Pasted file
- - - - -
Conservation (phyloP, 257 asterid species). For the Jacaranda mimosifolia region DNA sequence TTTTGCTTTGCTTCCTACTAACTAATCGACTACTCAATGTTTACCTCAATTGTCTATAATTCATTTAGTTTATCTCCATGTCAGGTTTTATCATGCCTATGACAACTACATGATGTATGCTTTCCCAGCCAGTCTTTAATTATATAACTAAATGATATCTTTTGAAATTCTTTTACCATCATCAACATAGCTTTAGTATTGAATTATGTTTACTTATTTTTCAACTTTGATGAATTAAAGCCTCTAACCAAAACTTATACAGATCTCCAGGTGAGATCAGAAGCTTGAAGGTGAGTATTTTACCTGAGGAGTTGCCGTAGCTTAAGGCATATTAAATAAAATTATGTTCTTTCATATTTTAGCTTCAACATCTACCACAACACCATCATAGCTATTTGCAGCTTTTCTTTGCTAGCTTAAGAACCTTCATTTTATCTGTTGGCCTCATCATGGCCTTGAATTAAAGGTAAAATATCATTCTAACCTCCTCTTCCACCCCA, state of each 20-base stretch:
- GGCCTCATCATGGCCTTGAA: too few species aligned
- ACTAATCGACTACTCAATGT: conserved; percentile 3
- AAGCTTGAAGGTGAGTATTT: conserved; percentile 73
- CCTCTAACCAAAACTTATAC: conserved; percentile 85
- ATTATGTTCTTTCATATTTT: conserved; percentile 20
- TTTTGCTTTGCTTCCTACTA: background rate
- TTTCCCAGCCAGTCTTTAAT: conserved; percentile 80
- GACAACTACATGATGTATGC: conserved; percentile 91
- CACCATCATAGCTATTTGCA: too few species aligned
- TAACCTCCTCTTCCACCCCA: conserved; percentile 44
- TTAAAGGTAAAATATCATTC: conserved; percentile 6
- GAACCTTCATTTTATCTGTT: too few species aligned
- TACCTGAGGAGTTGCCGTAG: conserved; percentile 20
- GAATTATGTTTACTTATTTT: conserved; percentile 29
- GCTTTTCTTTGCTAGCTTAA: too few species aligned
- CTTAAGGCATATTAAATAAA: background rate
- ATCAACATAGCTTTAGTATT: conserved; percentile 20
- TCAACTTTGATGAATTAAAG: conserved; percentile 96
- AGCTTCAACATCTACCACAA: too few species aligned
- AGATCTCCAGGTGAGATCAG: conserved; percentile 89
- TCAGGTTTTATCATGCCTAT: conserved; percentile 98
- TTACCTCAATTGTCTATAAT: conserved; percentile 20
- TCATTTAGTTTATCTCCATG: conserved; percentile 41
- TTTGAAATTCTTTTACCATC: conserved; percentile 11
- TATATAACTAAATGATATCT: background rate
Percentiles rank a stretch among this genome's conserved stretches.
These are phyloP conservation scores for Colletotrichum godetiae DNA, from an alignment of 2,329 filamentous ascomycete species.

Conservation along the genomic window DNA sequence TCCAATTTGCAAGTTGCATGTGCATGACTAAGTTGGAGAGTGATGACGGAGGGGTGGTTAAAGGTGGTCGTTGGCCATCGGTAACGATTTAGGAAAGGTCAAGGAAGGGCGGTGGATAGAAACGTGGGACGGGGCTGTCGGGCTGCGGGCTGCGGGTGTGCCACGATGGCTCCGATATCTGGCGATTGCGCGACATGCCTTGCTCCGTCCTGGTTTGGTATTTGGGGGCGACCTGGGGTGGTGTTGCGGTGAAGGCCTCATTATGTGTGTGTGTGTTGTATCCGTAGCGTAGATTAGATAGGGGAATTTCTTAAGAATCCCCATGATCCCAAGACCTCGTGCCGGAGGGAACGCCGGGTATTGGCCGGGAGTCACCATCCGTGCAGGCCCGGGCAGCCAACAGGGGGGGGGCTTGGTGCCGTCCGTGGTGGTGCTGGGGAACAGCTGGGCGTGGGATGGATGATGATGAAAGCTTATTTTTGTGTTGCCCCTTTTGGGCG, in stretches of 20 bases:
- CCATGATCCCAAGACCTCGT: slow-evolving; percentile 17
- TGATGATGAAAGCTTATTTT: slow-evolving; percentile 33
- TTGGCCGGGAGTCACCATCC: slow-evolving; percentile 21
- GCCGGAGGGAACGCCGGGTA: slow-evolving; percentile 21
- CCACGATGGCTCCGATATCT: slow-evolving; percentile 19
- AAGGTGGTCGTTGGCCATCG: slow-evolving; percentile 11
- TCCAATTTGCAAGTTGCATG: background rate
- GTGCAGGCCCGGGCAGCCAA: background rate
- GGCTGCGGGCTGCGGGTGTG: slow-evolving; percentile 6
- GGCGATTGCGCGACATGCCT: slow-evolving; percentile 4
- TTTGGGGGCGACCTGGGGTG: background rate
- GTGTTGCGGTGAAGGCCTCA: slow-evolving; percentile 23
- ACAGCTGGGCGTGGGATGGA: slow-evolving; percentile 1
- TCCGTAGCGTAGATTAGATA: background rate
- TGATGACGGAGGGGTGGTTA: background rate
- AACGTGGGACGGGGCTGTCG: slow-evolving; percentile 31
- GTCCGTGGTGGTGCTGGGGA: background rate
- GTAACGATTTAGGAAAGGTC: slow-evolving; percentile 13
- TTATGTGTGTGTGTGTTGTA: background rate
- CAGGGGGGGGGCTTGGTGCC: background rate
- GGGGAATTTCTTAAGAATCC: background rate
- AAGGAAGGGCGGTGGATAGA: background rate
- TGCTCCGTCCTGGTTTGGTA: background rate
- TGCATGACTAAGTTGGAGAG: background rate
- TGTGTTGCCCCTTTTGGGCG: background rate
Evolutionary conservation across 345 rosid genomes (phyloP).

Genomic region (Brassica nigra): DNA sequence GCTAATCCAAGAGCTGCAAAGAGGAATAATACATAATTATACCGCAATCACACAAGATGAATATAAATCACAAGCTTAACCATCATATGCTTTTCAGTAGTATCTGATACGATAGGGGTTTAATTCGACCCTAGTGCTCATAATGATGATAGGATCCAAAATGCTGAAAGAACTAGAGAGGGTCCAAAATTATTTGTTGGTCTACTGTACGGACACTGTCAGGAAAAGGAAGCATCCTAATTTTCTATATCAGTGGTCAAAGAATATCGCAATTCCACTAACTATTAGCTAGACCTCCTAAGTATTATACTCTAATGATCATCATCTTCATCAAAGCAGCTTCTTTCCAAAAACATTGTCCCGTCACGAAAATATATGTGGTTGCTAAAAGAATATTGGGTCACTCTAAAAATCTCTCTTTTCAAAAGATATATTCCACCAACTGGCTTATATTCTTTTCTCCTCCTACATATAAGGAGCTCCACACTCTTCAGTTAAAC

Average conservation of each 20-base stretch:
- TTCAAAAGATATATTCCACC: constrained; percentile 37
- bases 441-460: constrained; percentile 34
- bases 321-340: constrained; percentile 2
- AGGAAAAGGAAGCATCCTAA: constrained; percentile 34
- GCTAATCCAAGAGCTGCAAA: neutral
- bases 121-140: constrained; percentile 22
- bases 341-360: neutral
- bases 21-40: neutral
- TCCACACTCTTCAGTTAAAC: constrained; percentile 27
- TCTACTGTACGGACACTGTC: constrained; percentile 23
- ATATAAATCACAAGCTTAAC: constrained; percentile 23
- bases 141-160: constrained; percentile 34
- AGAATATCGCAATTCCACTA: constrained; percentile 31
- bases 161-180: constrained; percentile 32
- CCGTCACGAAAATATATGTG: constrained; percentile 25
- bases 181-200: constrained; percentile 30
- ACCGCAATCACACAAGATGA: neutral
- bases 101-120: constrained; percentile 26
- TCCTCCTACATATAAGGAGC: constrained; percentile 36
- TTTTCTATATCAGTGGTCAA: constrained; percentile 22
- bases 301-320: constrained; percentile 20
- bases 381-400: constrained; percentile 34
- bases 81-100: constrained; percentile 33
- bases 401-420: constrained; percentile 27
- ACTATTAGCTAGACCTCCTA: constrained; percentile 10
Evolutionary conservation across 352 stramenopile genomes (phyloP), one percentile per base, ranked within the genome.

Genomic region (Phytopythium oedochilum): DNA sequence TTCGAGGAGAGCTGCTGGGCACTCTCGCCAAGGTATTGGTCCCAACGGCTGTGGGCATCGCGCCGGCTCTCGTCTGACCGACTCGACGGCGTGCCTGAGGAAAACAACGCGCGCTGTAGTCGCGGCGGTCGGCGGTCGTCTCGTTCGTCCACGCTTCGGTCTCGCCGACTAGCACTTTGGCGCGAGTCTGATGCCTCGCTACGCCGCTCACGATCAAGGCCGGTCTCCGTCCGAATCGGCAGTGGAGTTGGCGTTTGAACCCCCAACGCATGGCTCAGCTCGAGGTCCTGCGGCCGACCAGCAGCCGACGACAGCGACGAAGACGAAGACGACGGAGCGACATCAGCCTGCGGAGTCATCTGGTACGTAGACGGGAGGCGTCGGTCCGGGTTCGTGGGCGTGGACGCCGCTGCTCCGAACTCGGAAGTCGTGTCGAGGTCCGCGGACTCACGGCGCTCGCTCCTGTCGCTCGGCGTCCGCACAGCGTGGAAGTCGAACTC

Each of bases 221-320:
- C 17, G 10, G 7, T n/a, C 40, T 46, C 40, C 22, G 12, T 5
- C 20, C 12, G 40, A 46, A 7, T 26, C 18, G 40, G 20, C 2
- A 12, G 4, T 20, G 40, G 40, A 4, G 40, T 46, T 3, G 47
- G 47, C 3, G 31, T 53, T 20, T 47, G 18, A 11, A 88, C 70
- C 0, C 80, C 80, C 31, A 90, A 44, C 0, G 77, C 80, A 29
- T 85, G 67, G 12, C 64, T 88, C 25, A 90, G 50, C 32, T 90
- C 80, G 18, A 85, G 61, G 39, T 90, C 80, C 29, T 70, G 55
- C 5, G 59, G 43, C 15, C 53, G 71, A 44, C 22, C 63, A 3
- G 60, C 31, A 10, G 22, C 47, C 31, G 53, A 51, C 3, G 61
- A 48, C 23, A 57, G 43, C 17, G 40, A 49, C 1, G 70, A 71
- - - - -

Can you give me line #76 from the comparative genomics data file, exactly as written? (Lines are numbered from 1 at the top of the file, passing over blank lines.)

- TCCTCCTACATATAAGGAGC: constrained; percentile 36